COVID-19 Risk Level for Multnomah County: High Risk

Washington Park Reservoirs construction updates

Capital Improvement Project
Under Construction
Construction at the Washington Park Reservoirs started in 2016 and will continue until 2025. Read on for the most recent update.
2016 through 2025
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The Water Bureau is replacing its original 1894 reservoirs with a new 12.4-million-gallon, seismically reinforced underground reservoir. This reservoir will supply water to Portland’s west side and serve more than 360,000 people, including all downtown businesses and residents, 20 schools, 5 hospital complexes, and more than 60 parks.

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Taken from above the reservoir site, this photo shows the Gatehouse and Dam at Washington Park along with a variety of construction activities going on around it.
Click here to view our live webcam

Over the past few months, crews have continued the process of filling the two parts of the reservoir, testing for leaks, and repairing small cracks. Crack repair is an anticipated step with the construction of any large concrete project and this work will continue through April. 

In addition to the ongoing repair and testing for leaks, crews are pouring concrete for vents, and installing electrical conduit, mechanical devices, and guardrails.

In April or May, we will disinfect the pipelines that serve reservoir along with the tanks using a low-level bleach solution which kills any existing bacteria. Later this spring, the reservoir will begin serving water to the public.

Intermittent closures of Madison Trail  

Illustrated map shows the closure of Madison Trail between SW Sacajawea Boulevard and SW Canyon Road

Our contractors are accessing some pipes and valves buried near Madison Trail to get the reservoir ready to start serving water. In order to keep people safe from construction trenches and heavy equipment, the trail will be closed intermittently through June.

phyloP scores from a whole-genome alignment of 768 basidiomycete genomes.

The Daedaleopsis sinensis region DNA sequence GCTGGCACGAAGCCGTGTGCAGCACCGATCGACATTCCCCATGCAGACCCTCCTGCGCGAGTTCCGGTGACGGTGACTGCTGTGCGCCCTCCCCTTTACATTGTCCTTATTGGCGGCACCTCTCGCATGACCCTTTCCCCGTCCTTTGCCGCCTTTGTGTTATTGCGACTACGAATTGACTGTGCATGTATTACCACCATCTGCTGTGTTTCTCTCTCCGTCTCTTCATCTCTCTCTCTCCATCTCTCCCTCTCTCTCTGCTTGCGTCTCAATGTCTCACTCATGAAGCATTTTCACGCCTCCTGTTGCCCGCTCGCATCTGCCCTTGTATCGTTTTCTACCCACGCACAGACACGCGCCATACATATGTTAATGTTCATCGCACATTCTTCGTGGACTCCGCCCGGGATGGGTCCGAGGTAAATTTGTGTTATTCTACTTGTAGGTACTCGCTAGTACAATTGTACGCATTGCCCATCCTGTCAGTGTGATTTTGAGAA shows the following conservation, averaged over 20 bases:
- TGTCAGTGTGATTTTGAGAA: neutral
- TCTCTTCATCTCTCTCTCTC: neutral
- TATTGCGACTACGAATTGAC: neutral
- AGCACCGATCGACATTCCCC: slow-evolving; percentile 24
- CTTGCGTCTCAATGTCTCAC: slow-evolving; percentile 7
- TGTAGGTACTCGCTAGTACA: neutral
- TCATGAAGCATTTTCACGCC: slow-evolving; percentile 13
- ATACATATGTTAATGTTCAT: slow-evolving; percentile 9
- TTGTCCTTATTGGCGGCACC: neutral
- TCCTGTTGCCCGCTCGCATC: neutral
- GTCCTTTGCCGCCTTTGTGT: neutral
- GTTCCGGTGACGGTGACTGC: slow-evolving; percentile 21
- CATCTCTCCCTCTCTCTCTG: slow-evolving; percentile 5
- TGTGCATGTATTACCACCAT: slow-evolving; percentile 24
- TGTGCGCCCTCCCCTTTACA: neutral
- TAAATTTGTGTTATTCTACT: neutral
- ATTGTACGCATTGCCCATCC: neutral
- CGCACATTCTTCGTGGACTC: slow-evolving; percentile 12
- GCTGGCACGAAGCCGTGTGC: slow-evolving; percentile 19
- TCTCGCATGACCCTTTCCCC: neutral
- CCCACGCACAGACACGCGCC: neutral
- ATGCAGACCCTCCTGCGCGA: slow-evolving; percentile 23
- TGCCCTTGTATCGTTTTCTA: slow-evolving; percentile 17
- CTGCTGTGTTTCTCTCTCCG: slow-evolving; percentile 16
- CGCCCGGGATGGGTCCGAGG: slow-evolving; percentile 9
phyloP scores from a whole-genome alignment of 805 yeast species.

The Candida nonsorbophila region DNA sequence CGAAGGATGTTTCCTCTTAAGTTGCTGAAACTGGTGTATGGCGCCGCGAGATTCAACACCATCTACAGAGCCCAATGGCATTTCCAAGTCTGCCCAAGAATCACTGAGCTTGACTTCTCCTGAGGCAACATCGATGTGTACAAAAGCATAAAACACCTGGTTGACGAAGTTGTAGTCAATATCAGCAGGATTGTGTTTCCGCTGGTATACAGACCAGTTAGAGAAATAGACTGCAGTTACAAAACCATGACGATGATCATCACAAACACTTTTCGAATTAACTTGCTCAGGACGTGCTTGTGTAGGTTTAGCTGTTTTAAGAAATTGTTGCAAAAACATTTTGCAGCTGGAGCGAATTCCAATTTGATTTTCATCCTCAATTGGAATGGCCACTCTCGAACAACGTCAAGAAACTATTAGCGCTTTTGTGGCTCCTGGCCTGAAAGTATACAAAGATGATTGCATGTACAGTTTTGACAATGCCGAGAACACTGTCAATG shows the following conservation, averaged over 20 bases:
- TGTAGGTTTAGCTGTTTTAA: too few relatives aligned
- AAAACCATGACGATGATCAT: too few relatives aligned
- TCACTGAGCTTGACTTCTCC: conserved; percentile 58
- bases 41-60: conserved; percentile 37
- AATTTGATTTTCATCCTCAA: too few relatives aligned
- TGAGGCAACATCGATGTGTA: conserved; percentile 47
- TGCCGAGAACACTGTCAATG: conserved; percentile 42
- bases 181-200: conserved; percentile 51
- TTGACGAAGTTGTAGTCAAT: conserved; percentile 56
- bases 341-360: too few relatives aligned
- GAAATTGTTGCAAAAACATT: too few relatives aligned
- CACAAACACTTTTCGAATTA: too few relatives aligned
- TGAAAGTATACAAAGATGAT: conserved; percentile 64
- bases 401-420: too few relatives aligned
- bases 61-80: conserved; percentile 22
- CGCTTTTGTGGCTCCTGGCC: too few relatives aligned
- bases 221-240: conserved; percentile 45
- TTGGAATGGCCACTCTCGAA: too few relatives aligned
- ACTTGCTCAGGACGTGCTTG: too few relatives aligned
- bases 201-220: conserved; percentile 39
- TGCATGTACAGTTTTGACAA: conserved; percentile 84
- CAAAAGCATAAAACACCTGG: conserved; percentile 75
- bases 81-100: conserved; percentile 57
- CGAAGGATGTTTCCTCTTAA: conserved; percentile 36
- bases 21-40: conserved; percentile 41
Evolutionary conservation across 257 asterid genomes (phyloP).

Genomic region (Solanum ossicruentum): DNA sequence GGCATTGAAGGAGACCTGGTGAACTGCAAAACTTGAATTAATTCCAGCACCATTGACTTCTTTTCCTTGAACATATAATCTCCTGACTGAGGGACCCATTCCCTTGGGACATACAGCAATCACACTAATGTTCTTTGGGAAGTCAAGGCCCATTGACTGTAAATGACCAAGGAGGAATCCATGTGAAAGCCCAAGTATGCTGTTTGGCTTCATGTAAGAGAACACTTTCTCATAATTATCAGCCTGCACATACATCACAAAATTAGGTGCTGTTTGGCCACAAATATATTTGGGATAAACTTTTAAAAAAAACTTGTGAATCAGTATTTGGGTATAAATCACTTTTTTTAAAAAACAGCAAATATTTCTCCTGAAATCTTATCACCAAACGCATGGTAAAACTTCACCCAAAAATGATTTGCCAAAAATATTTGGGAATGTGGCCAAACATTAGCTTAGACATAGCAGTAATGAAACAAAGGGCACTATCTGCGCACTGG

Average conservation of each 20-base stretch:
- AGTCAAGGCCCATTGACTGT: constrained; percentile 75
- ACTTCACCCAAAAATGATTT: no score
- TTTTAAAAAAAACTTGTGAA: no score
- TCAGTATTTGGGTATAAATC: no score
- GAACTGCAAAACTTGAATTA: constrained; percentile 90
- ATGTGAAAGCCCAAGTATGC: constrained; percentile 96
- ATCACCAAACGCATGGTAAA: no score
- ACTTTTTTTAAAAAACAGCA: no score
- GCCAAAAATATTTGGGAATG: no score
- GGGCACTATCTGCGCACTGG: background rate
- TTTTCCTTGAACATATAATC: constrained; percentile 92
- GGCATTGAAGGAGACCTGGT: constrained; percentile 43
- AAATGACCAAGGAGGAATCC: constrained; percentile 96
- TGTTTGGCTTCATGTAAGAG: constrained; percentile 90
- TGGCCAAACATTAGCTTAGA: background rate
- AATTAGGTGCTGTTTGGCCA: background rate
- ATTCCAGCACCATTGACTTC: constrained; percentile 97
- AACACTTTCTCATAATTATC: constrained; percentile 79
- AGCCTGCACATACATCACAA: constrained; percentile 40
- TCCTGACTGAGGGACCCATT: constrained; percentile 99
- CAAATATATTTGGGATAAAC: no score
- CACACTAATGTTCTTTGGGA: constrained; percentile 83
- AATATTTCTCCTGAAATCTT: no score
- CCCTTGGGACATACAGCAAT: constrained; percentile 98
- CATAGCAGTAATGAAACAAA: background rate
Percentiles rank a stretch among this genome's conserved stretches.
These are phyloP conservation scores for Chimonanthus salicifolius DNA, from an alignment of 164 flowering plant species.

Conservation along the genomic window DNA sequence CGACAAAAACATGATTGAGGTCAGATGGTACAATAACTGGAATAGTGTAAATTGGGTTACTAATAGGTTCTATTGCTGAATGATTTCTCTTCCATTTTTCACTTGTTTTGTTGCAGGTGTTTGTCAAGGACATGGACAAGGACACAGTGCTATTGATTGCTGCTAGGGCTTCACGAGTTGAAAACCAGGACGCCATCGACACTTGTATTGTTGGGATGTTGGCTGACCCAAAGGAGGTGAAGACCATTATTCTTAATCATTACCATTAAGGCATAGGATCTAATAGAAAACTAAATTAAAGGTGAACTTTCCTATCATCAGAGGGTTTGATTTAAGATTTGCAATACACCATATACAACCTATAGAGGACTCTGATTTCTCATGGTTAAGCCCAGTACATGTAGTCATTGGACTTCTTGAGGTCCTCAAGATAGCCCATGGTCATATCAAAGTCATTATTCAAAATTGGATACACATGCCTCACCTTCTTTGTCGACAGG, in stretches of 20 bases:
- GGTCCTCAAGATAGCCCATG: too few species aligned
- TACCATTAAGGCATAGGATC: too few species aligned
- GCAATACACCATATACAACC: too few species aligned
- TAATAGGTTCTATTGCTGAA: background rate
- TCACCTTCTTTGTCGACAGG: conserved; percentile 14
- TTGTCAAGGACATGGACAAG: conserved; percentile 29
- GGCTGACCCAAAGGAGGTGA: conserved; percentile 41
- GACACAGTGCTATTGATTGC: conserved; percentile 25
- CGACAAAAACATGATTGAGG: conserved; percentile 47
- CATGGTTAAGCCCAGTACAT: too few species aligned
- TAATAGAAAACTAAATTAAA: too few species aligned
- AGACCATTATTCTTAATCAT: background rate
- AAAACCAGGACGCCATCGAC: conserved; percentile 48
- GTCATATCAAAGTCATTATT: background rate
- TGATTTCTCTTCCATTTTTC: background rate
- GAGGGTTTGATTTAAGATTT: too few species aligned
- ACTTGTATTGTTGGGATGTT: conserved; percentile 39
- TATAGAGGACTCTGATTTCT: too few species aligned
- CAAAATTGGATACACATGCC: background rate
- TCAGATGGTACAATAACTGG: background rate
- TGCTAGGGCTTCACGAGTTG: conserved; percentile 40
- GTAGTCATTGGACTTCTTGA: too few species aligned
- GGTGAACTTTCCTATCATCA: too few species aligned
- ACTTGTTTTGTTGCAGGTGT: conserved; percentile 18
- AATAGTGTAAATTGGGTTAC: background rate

More information about the leak testing process

At the base of the 40' high reservoir wall, water is seen seeping through hairline cracks.
How big are these cracks? As you can see in the picture above, these are hairline cracks, so small that water slowly weeps through them. Tests in the first cell we filled showed only trace amounts of water lost through leaks, measuring well below the amount that is considered “allowable.”

You might be surprised to learn that it is common to find small leaks and cracks the first time a brand-new reservoir is filled. Even though it’s the best building material to use for all kinds of projects, concrete cracks. Just look at your own driveway or sidewalk to observe the properties of concrete. Because we expect this, concrete crack repair is a step in our process and written into our contract. 

Some of these cracks may repair on their own during the filling process through a process called autogenous healing. In this process, cement from within the reservoir hydrates and cures, sealing these hairline cracks.

Crack repair is an anticipated step with the construction of any large concrete infrastructure project.

For the fractures that don’t heal on their own, we hire specialized divers to swim through the filled reservoir with video cameras and canisters of a milk-based substance. If they see an area that looks like it might be prone to leaking, they spray the milk sealer into the water. If there is a crack, the movement of the water pulls the milk into the crack and the diver marks the area to be repaired. The video documents the process to make it easier for us to return to the spot and make repairs. When divers recently tested the first half of the reservoir for leaks, no cracks were significant enough to attract the milk substance—a good sign!

We're making sure the reservoir starts its long life water tight, so we are repairing areas that show the potential for leakage. We inject grout deep into the hairline cracks to seal them, testing a second time to make sure we filled every little space.

Park openings and closures

Visit the Explore Washington Park COVID-19 resource page for updated maps and information about Washington Park openings, closures, and safety.